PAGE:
How can data improve the reach and efficacy of student success programs? This question was the focus of our recent webinar with student success leaders at Florida Atlantic University – Driving Retention Through Authentic Peer Connections. Our partners at FAU have had remarkable success in the last year reaching less-engaged students using Mentor Collective’s peer-powered platform. Their goals, strategies, results, and feedback were the topic of this webinar | watch it on-demand or read highlights below!
One of the reasons we wanted to delve into Florida Atlantic’s implementation of our data-driven platform is the amazing success they’ve had in engaging students, particularly folks who might not normally reach out for support. In their first year running this program, FAU successfully matched 1400 first-year and transfer students with mentors. Based on existing data, students who left FAU after their first year generally weren’t leaving due to academic difficulties. They were leaving because they didn't feel a sense of connection or belonging. This, and the varied outcomes of students, influenced their institutional approach to student outreach and support.
The Gender Achievement Gap
The team at FAU took a close look at their retention data before setting priorities and allocating resources for the mentorship program. They found that their retention and graduation rates were relatively consistent between groups; most students, including those from different racial and ethnic groups, had similar retention rates. The main disparities were found between men and women, with women more likely to remain enrolled than their male peers. These discoveries led FAU to explore how they could improve retention rates for men of color – and men broadly – among their student body.
Data Provided from Florida Atlantic University
Commuter Students and the Pandemic
FAU also found that commuter student retention had shifted following the start of the pandemic. In the last several years, FAU has seen commuter student retention rates fall below retention rates for on-campus students; when historically commuters had consistently retained at higher rates. Commuter students must contend with housing shortages (both on- and off-campus) as well as a rising cost of living in the area.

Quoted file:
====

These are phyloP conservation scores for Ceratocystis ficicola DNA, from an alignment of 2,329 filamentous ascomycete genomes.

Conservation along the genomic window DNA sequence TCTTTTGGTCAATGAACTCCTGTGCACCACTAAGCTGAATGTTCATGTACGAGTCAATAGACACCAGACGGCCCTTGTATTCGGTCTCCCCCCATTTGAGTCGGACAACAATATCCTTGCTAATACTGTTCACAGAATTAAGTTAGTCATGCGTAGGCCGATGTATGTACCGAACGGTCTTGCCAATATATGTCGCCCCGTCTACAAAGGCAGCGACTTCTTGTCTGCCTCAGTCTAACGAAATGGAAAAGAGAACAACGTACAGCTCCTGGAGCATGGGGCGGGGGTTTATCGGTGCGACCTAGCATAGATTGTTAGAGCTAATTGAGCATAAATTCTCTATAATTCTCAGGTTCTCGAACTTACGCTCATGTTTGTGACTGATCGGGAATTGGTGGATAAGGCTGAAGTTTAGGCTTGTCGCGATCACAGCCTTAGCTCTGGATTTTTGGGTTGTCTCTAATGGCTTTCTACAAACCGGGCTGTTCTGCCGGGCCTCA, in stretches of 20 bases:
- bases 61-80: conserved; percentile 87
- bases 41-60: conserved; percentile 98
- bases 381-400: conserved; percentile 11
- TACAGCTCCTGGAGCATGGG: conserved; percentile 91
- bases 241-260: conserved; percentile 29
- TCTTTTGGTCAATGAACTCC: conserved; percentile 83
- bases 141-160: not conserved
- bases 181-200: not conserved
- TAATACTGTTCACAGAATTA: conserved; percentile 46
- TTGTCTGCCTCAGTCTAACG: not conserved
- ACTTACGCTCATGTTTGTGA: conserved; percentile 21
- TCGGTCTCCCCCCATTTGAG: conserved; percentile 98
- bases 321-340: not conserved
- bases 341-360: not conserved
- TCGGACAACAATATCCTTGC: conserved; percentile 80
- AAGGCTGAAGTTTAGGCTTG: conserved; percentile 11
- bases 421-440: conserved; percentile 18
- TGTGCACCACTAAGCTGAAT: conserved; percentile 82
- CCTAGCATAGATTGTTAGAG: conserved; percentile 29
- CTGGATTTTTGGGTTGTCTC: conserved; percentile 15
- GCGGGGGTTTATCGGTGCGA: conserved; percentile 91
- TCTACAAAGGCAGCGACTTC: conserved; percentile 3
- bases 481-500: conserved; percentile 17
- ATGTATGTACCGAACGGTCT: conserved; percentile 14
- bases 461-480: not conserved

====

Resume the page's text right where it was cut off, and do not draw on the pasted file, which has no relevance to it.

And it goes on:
Colleges and universities are uniquely positioned to push back against this trend and help foster social connection among students, whether on- or off-campus, traditional or non-traditional. In fact, the Surgeon General’s advisory directly calls out mentorship as a strategy for fighting loneliness in our communities.
Data-driven recruiting for mentors and mentees
With their primary target populations in mind, and the Mentor Collective platform infrastructure supporting their efforts, FAU was ready to train mentors and recruit mentees. Using a tiered system, Director of New Student Transitions and Family Engagement Jordan DiPentima, M. Ed. first reached out to male FTIC and transfer students and commuter students before opening the program up to the full incoming cohort. This approach gave FAU their best chance at engaging the populations most in need of navigational support. DiPentima also worked to personalize outreach to specific groups.
This strategy, though intensive, proved effective. Through the Mentor Collective Dashboard FAU could track the subpopulations of the incoming student cohort to see which students enrolled and then took the Mentor Collective matching survey to receive a peer mentor.
Real-time data and divisional education helped FAU set up a well-functioning peer mentorship program that made the most of student and mentor insights. During the virtual event, FAU's Director of Student Affairs Research and Assessment Rebecca Goldstein and Director of New Student Transitions Jordan DiPentima, shared how they approached multi-divisional collaboration with the Dean of Students, Financial Aid, and Academic Affairs to ensure each had a point of contact familiar with the Mentor Collective Dashboard and how to respond to Flags; alerts mentors log related to challenges their mentees face.
This allowed FAU to reach individual students with resources. FAU mentors and mentees exchanged almost 7,000 conversations about a variety of issues like career questions, academic struggles, and housing or food insecurity. The cross-institution use of Flags in Mentor Collective’s system ensured that students were connected with resources quickly and efficiently when problems came up.
In hindsight, FAU found that students who participated in their Mentor Collective program showed an average of 2% higher persistence between fall and spring semester when compared to non-participants. This was true across student sub-populations...from transfer students to commuter students to men. The success was so great that the program has expanded beyond student affairs and is now supported by the CFO and the academic affairs and financial aid divisions; all of which have seen the substantial return on investment.
Here more from FAU's VP of Student Affairs & Enrollment Management Dr. Larry Faerman
With accurate, real-time data about student experiences, the opportunities are endless. FAU took Mentor Collective's data, cross-referenced their own, and went to work. Students were connecting with their peers, campus and the resources to help them thrive as themselves in college.